A new international survey of over 45,000 people showed that climate change is perceived as the biggest global threat. We think so too. However, richer countries are more worried about the Islamic State (IS). Other threats include economic instability, China, and Iran. See the graph for a breakdown of how people in different countries responded. Research by Pew Research Centre, article from The Economist.
The Economic Impacts of the Regional Greenhouse Gas Initiative on Nine Northeast and Mid-Atlantic States
Did you know that a carbon cap and trade system has been operating on the East Coast since 2009? The Regional Greenhouse Gas Initiative (RGGI) doesn’t seem to receive much attention, but actual carbon emissions in participating states have declined since the system began. Here are the main takeaways from a new study on RGGI’s performance between 2012-2014:
- RGGI led to $1.3 billion (net present value) of economic value to the nine-state region.
- These economic benefits reflect the complex ways that RGGI dollars interact with local economies.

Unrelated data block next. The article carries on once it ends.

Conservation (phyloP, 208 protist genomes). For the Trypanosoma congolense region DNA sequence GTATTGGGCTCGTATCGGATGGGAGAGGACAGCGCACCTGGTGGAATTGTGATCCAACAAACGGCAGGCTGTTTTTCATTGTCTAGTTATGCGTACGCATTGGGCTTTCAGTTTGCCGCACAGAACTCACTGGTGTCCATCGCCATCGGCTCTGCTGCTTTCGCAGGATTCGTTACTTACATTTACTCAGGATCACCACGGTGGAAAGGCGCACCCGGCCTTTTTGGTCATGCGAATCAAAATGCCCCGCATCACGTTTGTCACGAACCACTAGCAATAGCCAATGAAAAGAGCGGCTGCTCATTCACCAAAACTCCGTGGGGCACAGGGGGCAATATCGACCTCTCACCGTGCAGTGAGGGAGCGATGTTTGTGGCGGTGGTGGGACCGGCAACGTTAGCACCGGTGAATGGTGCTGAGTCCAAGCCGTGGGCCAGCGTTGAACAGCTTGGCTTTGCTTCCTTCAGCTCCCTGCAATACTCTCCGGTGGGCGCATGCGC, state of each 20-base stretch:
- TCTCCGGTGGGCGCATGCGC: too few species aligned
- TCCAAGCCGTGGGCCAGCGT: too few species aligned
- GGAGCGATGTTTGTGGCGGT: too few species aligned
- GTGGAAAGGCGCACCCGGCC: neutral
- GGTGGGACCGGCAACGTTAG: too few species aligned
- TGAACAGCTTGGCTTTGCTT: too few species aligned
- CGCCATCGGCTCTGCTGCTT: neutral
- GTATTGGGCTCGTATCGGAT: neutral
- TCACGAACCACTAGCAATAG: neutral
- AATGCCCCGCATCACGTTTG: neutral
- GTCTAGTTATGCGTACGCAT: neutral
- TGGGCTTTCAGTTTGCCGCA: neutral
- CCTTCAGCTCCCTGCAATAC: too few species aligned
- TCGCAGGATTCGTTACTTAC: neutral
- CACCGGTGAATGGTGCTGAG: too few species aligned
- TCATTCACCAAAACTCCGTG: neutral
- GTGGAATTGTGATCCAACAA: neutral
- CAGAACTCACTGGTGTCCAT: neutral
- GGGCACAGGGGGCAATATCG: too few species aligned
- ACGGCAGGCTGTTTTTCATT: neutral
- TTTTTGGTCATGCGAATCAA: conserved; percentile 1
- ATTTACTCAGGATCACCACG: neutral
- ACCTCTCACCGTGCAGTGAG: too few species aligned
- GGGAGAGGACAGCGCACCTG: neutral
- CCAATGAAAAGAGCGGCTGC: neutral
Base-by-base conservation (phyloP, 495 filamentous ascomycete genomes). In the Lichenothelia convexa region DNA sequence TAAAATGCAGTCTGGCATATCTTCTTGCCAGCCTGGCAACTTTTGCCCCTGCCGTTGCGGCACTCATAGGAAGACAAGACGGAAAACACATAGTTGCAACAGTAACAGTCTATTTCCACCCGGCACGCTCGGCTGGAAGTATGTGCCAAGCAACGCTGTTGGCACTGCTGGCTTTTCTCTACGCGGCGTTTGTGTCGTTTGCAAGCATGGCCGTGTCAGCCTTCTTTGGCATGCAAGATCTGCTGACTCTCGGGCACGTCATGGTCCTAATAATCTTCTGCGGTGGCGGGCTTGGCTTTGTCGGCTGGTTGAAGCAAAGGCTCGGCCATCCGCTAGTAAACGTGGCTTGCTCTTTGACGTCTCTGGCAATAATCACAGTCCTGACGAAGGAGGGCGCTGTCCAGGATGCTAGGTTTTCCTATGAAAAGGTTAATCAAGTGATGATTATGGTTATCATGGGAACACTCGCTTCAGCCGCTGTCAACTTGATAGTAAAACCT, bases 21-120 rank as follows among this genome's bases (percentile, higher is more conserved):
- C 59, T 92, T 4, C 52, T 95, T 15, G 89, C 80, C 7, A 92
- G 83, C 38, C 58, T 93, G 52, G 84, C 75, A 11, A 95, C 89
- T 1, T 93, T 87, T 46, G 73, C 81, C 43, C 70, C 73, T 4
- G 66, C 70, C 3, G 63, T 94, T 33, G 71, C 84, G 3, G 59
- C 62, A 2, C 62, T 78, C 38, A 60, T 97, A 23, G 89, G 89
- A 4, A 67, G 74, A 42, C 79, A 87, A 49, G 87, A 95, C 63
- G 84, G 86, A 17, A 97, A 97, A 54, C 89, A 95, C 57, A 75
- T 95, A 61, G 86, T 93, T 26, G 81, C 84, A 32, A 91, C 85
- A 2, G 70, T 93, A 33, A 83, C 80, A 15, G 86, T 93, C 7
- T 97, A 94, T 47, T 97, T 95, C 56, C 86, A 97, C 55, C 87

- Local reinvestment of RGGI dollars in energy efficiency and renewable energy programs is offsetting the impact of increased electricity prices resulting from the cost of RGGI allowances.
- Energy consumers overall – households, businesses, government users, and others – have enjoyed a net gain of $460 million, as their overall energy bills drop over time.
Also explored is how power plants are affected by RGGI and how the economic effects have shifted over time. The study’s level of detail is valuable as lessons learned and best practices are still emerging around the world in regards to cap-and-trade systems. More understanding is needed about how systems impact producers, consumers, overall economies, and actual carbon reductions. Study by the Analysis Group.
4 Ways to Tell If a Company Is Really ‘Green’
It’s difficult sometimes to tell if a company is just greenwashing or if they are really committed to reducing their environmental impact. And we think it’s worth finding out whether the companies you support are the former or the latter. Tips on how to tell the difference:
- Look for specific claims (detailed information vs. vague general statements)
- Check for commitment (recently hopping on the sustainability wagon vs. incremental improvements over time)
- Ask within your personal conversations (feel free to ask a company what they are doing to reduce impact)
- Study the packaging (products made from recycled material are a great sign and a “please recycle” message on the product is even better)
By Scott Huntington on Triple Pundit.